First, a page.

Richard has worked for a wide variety of publications since the late 1990s, writing about as well as photographing modern and classic cars.
The original Nissan X-Trail went on sale in 2001, with its successor arriving in 2007. The third-generation Nissan X-Trail shown here, was first seen in September 2013 and it went on sale in the UK the following summer. As a result this is a car that's getting on, and most of its full-sized SUV rivals are significantly newer. Those alternatives include the Peugeot 5008, Kia Sorento, Hyundai Santa Fe, Skoda Kodiaq, SEAT Tarraco and Honda CR-V.
Nissan has given the X-Trail a regular nip and tuck to keep it competitive in terms of equipment levels, while it still looks smart. So it's no wonder owners seem to like their X-Trails, as within the Nationwide Vehicle Contracts owner review section they give the smart-looking SUV an average score of 4.3 out of five, with comments such as:
Is the Nissan X-Trail a seven-seater? Well, it can be. While five seats are standard across the range, for an extra cost you can get an extra pair of pop-up seats in the boot - something well worth specifying even if you need them only occasionally.
The middle row of seats slides back and forth so you can choose the optimum amount of legroom for rows two and three, although that third set of seats is claustrophobic for adults. But with an adjustable back rest, a 60/40 split-folding facility, and the option to fold the second and third rows completely flat, the X-Trail is a very practical car as you would expect.
The X-Trail is also great for carrying stuff. With all seven seats in use the boot can stow just 135 litres, but if you drop those seats down this jumps to 445 litres, and with the middle row folded flat too you've got a massive 1996 litres at your disposal, which puts the X-Trail among the class best.
Incidentally, one thing that many of the X-Trail's rivals don't come with, is a spare wheel, but the Nissan gets one as standard throughout the range.
Nissan plays the value card very heavily with the X-Trail, so the interior is crammed with equipment. However, while large touch-screen displays have started to become the norm within this segment, the X-Trail's age shows with its dashboard that's well stocked with buttons to control everything. To many drivers that's a good thing; the dash is busy but it's generally intuitive, although some of the switchgear is positioned rather haphazardly.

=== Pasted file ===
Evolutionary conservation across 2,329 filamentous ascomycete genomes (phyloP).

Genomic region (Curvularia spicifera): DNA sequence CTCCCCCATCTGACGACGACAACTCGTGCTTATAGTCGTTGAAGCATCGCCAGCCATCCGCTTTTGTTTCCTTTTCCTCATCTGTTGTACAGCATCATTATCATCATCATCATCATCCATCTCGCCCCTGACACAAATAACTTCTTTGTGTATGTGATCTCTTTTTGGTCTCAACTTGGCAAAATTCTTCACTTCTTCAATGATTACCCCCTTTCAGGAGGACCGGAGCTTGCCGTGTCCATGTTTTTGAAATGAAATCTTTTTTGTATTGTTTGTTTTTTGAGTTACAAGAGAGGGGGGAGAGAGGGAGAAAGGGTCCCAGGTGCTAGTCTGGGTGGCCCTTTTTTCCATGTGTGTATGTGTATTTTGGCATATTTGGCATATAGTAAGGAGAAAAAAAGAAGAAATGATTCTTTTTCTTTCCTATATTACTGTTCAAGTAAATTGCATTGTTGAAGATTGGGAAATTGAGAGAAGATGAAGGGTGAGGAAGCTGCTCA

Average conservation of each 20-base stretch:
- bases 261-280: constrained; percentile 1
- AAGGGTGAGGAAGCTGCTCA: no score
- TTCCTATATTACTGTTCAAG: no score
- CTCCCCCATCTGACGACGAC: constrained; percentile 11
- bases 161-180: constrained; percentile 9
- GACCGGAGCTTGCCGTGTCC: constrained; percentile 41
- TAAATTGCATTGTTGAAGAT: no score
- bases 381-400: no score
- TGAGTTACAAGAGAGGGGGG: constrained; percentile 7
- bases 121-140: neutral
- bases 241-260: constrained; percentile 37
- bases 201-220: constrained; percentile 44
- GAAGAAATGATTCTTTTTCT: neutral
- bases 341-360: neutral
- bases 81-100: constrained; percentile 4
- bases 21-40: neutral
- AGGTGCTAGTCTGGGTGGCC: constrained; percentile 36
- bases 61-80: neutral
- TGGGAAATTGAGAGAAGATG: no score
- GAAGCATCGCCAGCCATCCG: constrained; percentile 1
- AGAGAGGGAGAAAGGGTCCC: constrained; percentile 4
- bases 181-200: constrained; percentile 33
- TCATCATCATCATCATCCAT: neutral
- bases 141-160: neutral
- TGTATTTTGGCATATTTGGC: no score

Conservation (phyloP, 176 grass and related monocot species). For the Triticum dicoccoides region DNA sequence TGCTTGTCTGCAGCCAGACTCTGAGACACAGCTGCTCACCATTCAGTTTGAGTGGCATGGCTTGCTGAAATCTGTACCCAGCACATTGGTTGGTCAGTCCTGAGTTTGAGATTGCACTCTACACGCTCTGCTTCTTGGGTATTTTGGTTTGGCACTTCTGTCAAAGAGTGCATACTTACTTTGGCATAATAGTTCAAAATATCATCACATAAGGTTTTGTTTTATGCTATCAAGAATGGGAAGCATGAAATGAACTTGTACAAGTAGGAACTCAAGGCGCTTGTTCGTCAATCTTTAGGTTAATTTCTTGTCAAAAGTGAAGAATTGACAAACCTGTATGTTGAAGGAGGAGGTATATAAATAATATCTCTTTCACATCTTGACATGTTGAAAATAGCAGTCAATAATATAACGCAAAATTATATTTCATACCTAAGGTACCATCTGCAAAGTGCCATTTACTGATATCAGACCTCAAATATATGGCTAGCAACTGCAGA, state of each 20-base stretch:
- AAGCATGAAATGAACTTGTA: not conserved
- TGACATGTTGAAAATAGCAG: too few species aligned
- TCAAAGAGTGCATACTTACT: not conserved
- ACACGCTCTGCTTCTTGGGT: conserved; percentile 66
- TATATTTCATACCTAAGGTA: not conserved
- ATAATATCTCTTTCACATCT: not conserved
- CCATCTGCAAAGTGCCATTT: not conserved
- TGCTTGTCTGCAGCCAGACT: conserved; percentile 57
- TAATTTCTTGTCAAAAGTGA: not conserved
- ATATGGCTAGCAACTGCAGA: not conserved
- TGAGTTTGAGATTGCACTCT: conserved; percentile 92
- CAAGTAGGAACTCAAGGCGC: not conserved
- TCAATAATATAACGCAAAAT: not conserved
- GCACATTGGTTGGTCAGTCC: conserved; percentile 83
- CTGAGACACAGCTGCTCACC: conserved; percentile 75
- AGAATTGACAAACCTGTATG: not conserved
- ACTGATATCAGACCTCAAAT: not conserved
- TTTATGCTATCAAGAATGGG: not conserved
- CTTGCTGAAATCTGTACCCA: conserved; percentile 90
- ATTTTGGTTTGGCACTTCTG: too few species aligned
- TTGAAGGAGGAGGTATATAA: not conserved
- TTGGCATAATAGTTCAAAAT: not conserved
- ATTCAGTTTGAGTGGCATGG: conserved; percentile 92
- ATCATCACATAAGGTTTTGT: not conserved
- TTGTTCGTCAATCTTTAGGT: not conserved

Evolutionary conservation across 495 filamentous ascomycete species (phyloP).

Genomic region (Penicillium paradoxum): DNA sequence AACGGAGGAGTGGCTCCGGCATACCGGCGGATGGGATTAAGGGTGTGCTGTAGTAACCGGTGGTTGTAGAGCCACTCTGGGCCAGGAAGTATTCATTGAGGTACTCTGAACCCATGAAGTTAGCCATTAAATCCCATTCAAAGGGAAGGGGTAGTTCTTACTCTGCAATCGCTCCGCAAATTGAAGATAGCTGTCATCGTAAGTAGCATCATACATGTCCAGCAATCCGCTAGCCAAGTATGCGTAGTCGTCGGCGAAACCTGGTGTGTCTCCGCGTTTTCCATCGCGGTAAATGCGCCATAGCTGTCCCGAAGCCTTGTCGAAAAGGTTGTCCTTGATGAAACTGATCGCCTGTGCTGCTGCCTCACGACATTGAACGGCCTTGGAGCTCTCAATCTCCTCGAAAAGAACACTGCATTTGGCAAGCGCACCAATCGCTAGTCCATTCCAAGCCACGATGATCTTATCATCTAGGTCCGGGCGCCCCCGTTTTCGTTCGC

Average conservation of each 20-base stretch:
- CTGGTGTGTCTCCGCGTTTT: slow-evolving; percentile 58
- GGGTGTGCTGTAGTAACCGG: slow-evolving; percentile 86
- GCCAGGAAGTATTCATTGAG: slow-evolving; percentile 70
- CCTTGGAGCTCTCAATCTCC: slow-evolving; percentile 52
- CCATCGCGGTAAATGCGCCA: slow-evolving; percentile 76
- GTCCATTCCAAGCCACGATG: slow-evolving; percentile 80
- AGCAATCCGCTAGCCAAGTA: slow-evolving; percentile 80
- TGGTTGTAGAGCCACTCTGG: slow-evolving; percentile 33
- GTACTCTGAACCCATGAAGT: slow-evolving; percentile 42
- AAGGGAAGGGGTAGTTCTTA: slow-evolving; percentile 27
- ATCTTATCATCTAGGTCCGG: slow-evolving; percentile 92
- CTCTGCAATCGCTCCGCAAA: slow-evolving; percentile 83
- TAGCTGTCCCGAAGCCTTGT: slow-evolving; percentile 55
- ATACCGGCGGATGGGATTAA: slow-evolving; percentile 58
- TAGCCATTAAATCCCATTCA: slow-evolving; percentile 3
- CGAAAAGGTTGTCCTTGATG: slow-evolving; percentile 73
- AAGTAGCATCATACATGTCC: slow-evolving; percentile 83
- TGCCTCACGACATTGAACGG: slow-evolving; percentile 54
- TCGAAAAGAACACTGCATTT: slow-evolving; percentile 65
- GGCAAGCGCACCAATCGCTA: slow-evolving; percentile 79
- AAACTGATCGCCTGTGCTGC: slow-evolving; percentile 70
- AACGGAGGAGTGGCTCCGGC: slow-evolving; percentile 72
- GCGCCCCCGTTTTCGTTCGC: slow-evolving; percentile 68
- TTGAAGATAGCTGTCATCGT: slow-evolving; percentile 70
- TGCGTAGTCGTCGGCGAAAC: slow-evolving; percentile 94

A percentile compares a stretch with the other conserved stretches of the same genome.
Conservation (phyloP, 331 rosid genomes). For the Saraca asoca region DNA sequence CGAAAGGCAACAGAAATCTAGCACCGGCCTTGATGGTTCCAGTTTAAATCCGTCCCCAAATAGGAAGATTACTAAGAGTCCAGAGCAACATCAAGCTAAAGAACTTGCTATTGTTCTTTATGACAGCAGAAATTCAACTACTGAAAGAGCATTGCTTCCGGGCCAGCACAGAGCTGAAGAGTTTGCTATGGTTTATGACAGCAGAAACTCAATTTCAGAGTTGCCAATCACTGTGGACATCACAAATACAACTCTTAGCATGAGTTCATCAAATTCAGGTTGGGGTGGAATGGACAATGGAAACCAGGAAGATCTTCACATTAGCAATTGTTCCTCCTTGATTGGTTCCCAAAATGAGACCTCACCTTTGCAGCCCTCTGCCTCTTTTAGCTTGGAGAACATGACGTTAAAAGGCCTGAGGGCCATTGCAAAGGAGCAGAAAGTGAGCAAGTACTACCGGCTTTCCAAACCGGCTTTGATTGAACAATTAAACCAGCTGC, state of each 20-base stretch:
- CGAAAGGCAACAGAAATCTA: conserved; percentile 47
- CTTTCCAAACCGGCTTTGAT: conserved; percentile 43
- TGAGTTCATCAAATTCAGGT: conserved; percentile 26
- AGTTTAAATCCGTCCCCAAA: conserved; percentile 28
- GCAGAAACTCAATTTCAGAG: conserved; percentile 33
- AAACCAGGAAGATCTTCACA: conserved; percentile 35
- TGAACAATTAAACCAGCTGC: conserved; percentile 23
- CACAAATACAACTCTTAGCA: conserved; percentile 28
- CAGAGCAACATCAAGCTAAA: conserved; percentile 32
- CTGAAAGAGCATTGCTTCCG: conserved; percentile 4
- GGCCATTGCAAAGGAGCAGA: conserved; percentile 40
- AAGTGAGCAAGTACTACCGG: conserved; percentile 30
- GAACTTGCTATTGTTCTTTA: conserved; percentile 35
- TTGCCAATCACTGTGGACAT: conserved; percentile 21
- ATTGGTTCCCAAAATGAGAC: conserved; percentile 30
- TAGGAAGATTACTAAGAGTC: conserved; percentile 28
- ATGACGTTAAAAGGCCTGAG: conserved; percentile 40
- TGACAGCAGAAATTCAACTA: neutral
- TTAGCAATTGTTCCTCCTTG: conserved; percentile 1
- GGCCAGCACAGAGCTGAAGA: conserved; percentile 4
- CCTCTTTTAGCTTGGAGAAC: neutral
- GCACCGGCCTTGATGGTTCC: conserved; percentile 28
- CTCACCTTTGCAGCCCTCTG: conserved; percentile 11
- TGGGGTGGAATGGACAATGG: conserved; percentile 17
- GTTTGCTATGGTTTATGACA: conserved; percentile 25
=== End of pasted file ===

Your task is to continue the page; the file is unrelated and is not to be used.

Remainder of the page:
There are plenty of cubby holes for oddments with a decent glovebox, plenty of cupholders, a decently sized box in the centre console, plus plenty of storage space in each of the door bins. The multimedia system works well enough and it's user-friendly, but the display is quite small and some of the graphics are dated compared with rivals.
All X-Trails come with height adjustment for the driver's seat along with reach and rake adjustment for the steering wheel, so it should be easy to get comfortable, unless you're especially short or tall. All-round visibility is on a par with most modern cars, which all feature thick pillars for crash protection, but one thing that the X-Trail can beat some of its rivals on is the sizeable door mirrors which give an excellent view of the road behind.
Even better, if you're parking up you can make use of the around-view feature that's standard on the Acenta Premium, which sits just above the entry-level Visia. This also brings navigation, while the range-topping Tekna comes with a full suite of driver assistance features such as blind spot warning and self parking, along with heating not just for the front seats, but also for the middle row too.
The relatively small diesel engine offers better performance than you might expect, and while it's no road rocket this unit has plenty of power for long-distance motorway drives. Many X-Trail models come only with front-wheel drive but there are four-wheel drive options too. Known as intelligent four-wheel drive, this set-up gives you the best of all worlds in that only the front wheels are driven until they start to lose grip, then the power is also sent to the rear wheels in the blink of an eye, to keep you moving. This helps to cut fuel consumption while also improving safety.
A single plug-in hybrid engine is also available. This combines a 1.6-litre petrol engine with an electric motor for a maximum output of 222bhp and up to 34 miles on electric-only power. Vauxhall claims the PHEV is capable of 192mpg (WLTP) and emits just 31g/km of CO2, making it a popular choice with company car drivers.
Out on the road, the Vauxhall Grandland combines comfort with efficient performance. While it lags behind the Citroen C5 Aircross for bump absorption, it handles well and offers a relaxing drive. It's also relatively quiet and easy to manoeuvre, particularly around town, where its light steering helps you easily negotiate busy city streets or tight parking spaces.
The X-Trail is starting to show its age, but don't be too quick to write it off as there's still plenty to like about it. For starters it's well equipped, with all X-Trails featuring alloy wheels, air-con, cruise control and a DAB radio. The X-Trail’s cabin is also versatile and spacious, plus it's made to a high standard, even if the dashboard isn't especially modern.
So should you lease one? In isolation the Nissan X-Trail is a good bet, but you should consider some of those newer options too. However, when you look at what you get for your money the Nissan is quite a compelling package on a per-pound basis.